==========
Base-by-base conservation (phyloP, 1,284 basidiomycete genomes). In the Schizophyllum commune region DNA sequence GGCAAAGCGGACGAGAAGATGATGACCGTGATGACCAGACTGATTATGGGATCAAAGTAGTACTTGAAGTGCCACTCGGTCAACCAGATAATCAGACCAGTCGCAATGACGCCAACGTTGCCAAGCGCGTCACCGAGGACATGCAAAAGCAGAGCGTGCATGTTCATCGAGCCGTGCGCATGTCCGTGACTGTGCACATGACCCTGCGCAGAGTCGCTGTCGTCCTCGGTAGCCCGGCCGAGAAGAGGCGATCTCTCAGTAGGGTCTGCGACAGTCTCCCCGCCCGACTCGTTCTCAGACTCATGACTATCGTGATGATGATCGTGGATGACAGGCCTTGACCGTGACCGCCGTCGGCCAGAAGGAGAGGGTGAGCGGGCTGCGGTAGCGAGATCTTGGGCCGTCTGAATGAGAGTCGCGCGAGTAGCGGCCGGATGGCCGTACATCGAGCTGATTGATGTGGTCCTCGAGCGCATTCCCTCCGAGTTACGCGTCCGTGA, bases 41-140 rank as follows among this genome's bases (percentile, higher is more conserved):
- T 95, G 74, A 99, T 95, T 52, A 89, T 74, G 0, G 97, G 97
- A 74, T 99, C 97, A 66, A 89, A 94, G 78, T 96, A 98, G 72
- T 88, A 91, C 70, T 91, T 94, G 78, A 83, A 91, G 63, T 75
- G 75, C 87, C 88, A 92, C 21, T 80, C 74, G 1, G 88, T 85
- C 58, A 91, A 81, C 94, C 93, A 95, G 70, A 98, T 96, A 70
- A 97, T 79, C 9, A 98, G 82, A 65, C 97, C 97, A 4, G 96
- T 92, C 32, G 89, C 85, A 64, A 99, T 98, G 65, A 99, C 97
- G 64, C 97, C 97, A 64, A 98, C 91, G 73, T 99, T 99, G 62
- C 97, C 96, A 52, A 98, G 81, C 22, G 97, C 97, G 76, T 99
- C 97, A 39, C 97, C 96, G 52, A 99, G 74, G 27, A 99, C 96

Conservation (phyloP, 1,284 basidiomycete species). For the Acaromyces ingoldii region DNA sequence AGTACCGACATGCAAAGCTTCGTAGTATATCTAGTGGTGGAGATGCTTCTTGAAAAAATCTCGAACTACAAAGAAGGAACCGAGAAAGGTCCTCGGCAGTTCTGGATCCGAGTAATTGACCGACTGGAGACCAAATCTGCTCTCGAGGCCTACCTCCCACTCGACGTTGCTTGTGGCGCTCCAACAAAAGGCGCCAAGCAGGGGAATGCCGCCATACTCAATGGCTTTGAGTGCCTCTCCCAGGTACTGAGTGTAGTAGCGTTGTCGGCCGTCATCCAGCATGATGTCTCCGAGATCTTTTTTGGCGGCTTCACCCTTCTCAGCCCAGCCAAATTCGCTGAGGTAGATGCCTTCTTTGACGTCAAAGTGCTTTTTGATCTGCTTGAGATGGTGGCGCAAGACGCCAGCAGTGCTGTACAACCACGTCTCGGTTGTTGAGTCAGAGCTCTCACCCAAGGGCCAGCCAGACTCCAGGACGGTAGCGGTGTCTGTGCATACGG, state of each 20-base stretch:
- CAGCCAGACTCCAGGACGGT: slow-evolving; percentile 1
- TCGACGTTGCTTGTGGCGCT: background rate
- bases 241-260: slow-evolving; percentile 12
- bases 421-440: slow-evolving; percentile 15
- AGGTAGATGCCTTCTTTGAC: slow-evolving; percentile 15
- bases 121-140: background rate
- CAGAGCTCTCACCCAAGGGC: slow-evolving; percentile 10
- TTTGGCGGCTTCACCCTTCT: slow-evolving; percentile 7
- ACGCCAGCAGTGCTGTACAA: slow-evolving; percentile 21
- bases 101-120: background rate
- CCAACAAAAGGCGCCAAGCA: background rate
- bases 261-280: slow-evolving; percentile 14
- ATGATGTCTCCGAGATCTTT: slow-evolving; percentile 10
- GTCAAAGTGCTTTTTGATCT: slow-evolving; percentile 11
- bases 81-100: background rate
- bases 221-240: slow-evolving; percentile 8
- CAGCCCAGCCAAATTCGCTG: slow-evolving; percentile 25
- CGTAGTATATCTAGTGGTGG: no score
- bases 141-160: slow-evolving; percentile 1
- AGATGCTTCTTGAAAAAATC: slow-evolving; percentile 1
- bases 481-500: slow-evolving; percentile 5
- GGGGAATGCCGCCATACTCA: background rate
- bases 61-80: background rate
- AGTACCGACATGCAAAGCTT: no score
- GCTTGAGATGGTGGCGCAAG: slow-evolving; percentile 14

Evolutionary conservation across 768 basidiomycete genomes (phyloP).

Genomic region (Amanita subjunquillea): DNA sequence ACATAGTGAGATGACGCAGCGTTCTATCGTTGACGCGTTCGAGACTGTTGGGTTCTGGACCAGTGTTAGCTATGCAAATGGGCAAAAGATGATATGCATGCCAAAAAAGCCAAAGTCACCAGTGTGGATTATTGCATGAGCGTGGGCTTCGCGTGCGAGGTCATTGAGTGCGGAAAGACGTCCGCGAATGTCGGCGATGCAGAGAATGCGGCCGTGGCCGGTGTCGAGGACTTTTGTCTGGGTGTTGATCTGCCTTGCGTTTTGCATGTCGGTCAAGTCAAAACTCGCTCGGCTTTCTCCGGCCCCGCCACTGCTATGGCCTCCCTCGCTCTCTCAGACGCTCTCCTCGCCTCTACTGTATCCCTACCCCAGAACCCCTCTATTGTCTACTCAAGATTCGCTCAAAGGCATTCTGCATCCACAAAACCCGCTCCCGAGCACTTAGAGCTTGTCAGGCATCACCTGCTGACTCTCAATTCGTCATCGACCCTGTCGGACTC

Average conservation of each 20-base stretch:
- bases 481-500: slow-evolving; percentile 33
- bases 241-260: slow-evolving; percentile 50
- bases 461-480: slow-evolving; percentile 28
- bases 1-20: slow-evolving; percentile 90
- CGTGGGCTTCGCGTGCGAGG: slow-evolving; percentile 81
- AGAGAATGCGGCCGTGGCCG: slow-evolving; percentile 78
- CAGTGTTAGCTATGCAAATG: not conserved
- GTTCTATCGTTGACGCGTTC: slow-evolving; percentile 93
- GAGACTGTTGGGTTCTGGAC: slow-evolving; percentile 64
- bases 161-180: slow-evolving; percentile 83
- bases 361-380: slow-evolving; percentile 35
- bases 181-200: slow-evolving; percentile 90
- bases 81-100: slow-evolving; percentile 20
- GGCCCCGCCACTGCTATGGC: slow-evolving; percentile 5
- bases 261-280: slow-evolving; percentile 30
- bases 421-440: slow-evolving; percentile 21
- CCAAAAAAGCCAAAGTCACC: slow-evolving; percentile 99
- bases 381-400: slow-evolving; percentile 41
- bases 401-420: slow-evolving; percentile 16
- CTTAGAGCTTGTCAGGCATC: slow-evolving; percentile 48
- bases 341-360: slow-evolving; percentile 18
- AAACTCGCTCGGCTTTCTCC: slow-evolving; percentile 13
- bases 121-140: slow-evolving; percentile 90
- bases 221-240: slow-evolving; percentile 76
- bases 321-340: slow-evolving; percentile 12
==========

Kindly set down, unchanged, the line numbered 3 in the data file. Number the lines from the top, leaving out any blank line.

- A 74, T 99, C 97, A 66, A 89, A 94, G 78, T 96, A 98, G 72